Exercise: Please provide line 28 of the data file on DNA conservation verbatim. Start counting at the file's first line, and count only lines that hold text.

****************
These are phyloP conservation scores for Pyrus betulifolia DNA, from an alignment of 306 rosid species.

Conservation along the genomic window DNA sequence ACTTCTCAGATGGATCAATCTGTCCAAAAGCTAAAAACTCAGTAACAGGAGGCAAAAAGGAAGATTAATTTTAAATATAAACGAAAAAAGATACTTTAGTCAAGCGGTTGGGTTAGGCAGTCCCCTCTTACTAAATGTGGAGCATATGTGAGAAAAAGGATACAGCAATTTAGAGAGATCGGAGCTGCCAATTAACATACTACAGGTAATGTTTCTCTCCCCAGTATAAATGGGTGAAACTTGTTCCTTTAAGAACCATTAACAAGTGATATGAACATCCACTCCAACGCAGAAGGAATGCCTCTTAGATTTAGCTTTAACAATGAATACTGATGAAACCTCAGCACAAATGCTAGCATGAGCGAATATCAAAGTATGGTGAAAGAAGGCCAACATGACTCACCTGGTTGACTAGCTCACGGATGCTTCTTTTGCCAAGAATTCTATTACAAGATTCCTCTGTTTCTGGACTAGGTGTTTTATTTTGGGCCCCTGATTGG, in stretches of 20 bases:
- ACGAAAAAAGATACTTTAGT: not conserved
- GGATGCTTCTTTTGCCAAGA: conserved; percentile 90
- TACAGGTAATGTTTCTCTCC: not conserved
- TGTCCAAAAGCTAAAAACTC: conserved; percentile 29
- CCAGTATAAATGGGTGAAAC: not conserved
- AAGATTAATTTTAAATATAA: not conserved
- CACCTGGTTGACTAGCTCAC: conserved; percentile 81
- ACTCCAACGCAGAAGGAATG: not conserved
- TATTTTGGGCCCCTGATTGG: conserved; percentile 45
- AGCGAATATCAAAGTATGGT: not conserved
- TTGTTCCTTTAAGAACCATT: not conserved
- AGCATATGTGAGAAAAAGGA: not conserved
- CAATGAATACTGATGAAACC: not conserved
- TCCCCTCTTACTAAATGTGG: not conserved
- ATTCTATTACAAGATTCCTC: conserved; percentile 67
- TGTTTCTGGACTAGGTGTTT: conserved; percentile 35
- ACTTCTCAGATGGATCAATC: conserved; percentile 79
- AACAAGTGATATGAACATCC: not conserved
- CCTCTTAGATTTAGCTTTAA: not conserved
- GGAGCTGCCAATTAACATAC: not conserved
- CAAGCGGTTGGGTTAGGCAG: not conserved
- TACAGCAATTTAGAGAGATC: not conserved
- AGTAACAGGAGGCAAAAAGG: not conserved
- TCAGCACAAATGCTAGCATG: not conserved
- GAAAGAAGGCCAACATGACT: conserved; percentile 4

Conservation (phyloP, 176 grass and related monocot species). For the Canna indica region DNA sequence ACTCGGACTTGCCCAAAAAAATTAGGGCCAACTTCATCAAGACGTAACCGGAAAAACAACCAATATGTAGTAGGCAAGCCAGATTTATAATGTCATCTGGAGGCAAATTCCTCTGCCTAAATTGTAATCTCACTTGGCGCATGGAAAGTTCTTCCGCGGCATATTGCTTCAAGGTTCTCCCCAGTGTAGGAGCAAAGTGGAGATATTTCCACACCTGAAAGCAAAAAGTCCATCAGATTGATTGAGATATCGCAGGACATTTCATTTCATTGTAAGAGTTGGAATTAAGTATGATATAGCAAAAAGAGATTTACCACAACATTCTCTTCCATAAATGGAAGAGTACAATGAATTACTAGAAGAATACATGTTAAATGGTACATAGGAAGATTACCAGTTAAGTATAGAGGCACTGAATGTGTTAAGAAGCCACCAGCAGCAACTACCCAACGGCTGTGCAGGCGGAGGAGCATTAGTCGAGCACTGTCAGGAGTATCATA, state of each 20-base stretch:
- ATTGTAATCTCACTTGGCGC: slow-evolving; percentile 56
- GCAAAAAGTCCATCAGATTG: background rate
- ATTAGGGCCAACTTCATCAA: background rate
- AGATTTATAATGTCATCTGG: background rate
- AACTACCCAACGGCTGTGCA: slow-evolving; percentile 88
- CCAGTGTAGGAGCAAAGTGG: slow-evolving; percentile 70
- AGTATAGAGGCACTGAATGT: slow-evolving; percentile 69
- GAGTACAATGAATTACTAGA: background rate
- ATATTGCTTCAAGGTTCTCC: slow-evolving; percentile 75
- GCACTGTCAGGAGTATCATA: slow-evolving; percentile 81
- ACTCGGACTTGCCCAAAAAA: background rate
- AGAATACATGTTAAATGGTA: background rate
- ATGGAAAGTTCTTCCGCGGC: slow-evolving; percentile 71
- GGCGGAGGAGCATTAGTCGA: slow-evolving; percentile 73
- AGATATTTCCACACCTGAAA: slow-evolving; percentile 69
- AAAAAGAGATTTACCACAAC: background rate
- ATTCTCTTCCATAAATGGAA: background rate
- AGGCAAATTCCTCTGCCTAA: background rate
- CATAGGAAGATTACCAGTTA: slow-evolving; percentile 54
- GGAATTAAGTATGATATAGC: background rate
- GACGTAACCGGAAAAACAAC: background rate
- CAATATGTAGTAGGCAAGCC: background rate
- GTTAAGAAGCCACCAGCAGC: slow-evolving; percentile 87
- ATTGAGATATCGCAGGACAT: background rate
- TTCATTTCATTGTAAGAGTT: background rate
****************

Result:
Conservation (phyloP, 176 grass and related monocot species). For the Canna indica region DNA sequence ACTCGGACTTGCCCAAAAAAATTAGGGCCAACTTCATCAAGACGTAACCGGAAAAACAACCAATATGTAGTAGGCAAGCCAGATTTATAATGTCATCTGGAGGCAAATTCCTCTGCCTAAATTGTAATCTCACTTGGCGCATGGAAAGTTCTTCCGCGGCATATTGCTTCAAGGTTCTCCCCAGTGTAGGAGCAAAGTGGAGATATTTCCACACCTGAAAGCAAAAAGTCCATCAGATTGATTGAGATATCGCAGGACATTTCATTTCATTGTAAGAGTTGGAATTAAGTATGATATAGCAAAAAGAGATTTACCACAACATTCTCTTCCATAAATGGAAGAGTACAATGAATTACTAGAAGAATACATGTTAAATGGTACATAGGAAGATTACCAGTTAAGTATAGAGGCACTGAATGTGTTAAGAAGCCACCAGCAGCAACTACCCAACGGCTGTGCAGGCGGAGGAGCATTAGTCGAGCACTGTCAGGAGTATCATA, state of each 20-base stretch: